Collecchio is a classic company town. Not far from Parma, in Italy’s Emilia Romagna region, its modest streets and squares sprout from a large dairy factory on its western outskirts. In 2003, on Christmas Eve, this unlikely village gained international fame when Parmalat, the factory’s multinational parent company, declared bankruptcy after its owner’s audacious accounting fraud came to light.
At its height, Parmalat operated in more than 30 countries, employed 36,000 people and reported annual revenue of nearly €8 billion. However, the company had lost money every year since listing in 1990, concealed by aggressive international expansion and heavily doctored accounts. From Parmalat’s nondescript head office on a quiet side street in Collecchio, founder and CEO Calisto Tanzi and CFO Fausto Tonna conspired to hide €14 billion of debt — eight times more than reported on the corporate balance sheet. The two executives, in addition to dozens of other former managers, auditors and bankers, are now the subjects of numerous criminal investigations.
Like Enron, WorldCom and others, Parmalat triggered a host of hasty changes to corporate law, as the shocking scale of the fraud jolted regulators into action. (See “The Silver Lining” at the end of this article.) But there is an important difference between Parmalat and many of the scandal-ridden companies that imploded around the same time, explains Pier Luigi De Angelis, Parmalat’s CFO. “Enron died. WorldCom died. Parmalat is still alive.”
Indeed, not a single day of production was lost during the ordeal. Enrico Bondi, the company’s government-appointed administrator, used the powers granted by new bankruptcy laws to keep creditors at bay. Following divestments, closures and write-downs, in the summer of 2004 he transferred the group’s assets, such as they were, into one of the previous regime’s many dormant shell companies — Cimabue, named after a 13th century Florentine painter — and renamed it Parmalat. The new company with an old name returned to the Milan stock exchange in 2005, less than two years after it became Europe’s largest-ever bankruptcy. Though a shadow of its former self, Parmalat today is not only alive but thriving, in a sense.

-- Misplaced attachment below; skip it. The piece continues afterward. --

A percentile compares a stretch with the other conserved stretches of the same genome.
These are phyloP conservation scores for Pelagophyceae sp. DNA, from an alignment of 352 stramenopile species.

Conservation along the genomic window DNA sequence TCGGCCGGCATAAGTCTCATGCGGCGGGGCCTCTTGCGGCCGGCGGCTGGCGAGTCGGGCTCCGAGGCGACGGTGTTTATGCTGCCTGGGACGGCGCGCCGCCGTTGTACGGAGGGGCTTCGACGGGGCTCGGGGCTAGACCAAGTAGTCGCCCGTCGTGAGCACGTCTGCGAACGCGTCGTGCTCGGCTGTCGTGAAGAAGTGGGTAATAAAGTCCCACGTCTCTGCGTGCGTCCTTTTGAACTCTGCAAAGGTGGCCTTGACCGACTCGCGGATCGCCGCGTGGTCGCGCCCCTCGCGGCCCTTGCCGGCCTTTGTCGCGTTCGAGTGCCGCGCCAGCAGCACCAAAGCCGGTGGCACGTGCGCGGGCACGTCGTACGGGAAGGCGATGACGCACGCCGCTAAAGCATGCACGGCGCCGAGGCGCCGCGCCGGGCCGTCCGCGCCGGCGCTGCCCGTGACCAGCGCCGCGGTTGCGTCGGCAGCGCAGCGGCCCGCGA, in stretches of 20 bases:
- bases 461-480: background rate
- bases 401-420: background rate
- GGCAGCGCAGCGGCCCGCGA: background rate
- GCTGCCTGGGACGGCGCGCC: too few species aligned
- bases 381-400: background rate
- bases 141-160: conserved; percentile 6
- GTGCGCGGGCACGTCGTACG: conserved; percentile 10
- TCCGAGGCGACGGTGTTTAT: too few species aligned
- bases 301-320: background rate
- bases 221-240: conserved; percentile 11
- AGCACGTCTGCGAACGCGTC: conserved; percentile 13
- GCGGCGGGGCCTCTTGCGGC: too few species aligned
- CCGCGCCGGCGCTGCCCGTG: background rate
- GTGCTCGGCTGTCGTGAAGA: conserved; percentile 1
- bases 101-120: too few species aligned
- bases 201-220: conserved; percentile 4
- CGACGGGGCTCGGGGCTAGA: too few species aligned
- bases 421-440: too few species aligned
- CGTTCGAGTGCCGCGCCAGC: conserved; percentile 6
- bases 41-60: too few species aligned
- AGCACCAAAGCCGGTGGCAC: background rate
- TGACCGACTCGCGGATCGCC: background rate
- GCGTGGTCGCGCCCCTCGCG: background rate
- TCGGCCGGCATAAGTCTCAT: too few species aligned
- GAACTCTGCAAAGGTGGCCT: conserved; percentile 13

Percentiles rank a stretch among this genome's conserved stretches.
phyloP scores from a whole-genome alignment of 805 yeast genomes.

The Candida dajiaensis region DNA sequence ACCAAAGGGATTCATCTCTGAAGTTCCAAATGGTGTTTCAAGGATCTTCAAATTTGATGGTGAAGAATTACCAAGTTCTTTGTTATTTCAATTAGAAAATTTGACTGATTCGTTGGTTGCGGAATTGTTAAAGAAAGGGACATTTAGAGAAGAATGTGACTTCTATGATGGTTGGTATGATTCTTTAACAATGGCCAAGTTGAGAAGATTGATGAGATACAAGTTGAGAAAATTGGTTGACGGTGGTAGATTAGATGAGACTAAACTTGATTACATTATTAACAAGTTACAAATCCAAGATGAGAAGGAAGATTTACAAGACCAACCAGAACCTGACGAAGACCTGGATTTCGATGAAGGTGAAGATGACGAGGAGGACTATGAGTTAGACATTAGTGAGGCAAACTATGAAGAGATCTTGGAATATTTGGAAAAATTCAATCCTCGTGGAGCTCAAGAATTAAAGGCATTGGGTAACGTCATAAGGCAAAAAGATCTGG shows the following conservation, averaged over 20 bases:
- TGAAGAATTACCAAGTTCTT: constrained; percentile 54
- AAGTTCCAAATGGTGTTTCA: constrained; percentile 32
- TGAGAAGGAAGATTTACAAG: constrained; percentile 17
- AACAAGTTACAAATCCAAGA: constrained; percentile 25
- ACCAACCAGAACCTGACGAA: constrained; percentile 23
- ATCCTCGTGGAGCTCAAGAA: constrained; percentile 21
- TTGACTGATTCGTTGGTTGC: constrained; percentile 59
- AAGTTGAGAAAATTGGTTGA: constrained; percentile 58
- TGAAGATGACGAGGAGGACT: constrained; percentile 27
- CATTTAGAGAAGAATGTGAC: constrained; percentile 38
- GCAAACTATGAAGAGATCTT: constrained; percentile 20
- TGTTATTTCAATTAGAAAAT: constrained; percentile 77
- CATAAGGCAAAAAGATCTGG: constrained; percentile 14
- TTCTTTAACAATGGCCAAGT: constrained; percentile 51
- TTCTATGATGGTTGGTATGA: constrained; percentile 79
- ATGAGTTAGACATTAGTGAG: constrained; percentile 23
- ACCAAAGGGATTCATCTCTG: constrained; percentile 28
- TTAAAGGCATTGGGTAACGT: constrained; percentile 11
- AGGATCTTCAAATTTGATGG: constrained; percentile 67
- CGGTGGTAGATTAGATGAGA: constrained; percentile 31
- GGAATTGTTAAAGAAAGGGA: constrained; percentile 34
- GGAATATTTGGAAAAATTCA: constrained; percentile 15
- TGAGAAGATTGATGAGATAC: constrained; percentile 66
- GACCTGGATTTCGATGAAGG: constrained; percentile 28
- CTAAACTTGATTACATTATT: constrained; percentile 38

Above the Law
While more than 12 billion glasses of Parmalat milk are consumed every year, the reborn company’s fortunes rely only partially on its dairy business. Bondi and Nicola Palmieri, Parmalat’s head of legal affairs, run a lucrative side-business suing the banks, auditors and other advisers that they allege were accessories to the fraud, turning a blind eye to the previous management’s schemes. After its bankruptcy, Parmalat retained 95 law firms in 32 jurisdictions, drawing on more than six million documents to launch hundreds of cases against former business partners around the world. “We keep the courts here in Italy quite busy,” Palmieri joked in an earnings call last month.
The company has collected €1.2 billion in legal proceeds to date, with banks settling to pay around 10% of the initial claims filed against them. Last year, Parmalat made €755m from these settlements, more than double the €367m in operating profits generated by its dairy business. With around 100 cases still pending, claiming notional damages of €50 billion, bank executives in Milan, Manhattan and other financial capitals continue to live in fear of the sleepy corner of Italian farm country where Bondi, Palmieri, De Angelis and other Parmalat executives unravel the old regime’s web of deceit.